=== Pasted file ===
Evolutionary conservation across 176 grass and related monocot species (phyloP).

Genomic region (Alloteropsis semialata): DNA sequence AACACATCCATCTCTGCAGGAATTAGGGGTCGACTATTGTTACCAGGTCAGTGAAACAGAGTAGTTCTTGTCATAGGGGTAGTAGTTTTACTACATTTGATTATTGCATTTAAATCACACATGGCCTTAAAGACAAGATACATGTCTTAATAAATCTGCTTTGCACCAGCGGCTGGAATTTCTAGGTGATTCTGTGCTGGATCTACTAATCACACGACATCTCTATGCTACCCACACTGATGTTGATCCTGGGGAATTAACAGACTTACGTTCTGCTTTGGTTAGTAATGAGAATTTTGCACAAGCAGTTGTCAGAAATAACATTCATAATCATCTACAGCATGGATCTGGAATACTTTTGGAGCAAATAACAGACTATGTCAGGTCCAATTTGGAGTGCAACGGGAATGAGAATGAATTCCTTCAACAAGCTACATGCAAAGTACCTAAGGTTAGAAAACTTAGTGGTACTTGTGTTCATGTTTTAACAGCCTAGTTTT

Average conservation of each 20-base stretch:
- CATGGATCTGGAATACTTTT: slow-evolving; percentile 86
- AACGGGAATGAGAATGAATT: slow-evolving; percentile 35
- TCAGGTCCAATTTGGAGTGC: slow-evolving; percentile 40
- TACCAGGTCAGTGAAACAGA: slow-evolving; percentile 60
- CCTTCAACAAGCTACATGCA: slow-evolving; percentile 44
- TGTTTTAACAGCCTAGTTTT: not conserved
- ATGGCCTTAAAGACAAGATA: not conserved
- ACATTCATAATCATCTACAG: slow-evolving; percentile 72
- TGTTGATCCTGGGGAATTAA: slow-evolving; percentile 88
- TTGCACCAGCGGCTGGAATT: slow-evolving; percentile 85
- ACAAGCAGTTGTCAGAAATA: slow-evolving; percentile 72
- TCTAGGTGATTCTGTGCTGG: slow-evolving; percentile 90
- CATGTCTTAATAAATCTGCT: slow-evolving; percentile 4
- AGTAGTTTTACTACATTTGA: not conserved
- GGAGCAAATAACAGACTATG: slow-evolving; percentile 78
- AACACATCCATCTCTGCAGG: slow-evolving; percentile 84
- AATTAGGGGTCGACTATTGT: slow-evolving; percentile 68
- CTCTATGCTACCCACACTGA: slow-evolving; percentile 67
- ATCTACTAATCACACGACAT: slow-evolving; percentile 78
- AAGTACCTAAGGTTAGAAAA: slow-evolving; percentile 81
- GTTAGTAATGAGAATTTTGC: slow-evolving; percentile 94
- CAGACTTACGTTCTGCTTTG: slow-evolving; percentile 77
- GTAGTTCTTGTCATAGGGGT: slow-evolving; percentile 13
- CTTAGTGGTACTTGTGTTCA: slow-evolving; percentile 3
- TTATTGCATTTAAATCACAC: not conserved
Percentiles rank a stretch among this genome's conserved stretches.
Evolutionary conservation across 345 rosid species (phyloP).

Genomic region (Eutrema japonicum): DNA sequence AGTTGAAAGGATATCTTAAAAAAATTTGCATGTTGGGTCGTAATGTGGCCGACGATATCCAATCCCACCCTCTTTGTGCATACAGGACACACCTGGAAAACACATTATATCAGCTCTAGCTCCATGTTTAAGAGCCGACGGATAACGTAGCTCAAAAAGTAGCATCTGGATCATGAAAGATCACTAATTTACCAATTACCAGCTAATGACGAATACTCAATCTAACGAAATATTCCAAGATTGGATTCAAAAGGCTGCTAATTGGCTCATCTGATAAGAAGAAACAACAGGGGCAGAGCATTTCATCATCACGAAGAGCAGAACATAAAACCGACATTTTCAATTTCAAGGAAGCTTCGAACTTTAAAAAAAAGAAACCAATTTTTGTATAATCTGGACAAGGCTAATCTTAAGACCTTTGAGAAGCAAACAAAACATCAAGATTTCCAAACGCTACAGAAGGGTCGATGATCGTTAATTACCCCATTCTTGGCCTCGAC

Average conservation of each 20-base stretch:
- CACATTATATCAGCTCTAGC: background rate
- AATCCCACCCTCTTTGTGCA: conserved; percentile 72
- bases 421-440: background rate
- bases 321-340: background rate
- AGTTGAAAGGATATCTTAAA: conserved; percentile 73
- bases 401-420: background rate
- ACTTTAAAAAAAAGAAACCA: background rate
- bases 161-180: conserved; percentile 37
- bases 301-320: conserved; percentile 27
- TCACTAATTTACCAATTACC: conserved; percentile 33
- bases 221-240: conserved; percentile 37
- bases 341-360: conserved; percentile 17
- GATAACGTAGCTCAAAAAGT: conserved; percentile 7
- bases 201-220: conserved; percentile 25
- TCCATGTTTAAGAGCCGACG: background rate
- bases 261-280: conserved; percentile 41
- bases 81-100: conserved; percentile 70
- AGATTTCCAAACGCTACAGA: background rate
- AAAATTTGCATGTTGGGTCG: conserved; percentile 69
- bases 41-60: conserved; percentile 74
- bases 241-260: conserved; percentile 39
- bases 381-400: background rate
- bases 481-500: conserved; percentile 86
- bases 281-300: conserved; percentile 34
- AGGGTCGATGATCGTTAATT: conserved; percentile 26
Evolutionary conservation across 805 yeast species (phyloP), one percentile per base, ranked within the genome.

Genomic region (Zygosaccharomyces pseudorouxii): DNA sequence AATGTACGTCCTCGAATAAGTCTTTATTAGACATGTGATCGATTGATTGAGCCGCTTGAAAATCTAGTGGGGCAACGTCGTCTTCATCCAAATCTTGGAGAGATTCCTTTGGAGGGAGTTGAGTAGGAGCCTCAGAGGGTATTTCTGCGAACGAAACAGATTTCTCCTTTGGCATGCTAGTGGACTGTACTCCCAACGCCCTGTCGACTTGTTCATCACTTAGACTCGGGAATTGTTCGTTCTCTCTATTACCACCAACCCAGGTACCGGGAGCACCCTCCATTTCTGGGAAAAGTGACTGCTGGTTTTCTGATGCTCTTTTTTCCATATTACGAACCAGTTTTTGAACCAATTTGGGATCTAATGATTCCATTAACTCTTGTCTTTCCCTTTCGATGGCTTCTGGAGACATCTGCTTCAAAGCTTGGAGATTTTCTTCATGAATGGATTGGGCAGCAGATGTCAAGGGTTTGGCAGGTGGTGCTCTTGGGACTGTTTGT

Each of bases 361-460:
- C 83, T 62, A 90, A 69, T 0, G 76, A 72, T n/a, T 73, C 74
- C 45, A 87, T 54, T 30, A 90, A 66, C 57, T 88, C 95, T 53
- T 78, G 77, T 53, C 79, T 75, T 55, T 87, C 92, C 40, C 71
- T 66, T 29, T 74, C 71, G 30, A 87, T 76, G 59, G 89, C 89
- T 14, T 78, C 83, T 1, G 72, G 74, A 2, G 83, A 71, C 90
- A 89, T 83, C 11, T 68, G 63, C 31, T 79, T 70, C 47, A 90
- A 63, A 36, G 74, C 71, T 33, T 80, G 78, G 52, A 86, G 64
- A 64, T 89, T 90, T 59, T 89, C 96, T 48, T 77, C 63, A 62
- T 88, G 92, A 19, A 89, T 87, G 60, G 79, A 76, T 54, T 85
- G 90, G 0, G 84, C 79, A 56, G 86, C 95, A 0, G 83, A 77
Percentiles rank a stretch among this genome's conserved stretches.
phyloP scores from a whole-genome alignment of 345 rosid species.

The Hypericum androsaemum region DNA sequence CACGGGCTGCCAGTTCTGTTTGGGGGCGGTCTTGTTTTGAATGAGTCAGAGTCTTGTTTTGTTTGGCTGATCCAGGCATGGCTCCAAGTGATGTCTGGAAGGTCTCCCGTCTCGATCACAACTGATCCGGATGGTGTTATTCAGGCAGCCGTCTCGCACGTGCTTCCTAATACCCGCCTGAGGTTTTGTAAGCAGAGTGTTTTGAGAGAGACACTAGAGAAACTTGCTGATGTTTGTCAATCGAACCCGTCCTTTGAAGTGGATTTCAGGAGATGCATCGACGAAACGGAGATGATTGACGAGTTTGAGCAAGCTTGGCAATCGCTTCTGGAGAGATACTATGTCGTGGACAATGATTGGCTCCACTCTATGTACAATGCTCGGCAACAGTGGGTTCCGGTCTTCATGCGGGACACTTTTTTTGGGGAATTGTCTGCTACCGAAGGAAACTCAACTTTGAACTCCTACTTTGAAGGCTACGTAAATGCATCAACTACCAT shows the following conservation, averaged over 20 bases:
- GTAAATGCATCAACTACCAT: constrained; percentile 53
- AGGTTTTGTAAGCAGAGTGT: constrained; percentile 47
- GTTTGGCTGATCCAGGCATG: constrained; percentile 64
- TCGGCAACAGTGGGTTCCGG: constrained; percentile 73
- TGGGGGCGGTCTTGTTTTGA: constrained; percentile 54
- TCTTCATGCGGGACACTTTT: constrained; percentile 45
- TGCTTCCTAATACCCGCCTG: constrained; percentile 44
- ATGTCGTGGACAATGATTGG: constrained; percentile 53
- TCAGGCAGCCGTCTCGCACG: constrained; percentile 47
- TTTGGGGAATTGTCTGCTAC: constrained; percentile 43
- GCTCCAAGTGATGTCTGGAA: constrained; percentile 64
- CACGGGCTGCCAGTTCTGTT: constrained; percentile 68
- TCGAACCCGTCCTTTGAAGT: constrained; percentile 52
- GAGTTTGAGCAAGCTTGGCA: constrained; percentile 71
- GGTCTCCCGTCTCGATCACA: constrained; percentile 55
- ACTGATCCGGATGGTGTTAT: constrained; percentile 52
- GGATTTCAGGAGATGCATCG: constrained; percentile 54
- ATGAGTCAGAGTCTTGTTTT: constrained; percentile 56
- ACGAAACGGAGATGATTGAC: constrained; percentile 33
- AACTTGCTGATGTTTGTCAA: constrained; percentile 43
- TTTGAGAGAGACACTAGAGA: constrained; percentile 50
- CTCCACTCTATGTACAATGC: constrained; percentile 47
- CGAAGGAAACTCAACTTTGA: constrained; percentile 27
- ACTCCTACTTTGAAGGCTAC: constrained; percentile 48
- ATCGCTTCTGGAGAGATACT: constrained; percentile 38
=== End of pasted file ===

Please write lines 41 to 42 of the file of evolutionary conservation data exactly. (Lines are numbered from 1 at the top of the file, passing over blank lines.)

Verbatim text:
- bases 301-320: conserved; percentile 27
- TCACTAATTTACCAATTACC: conserved; percentile 33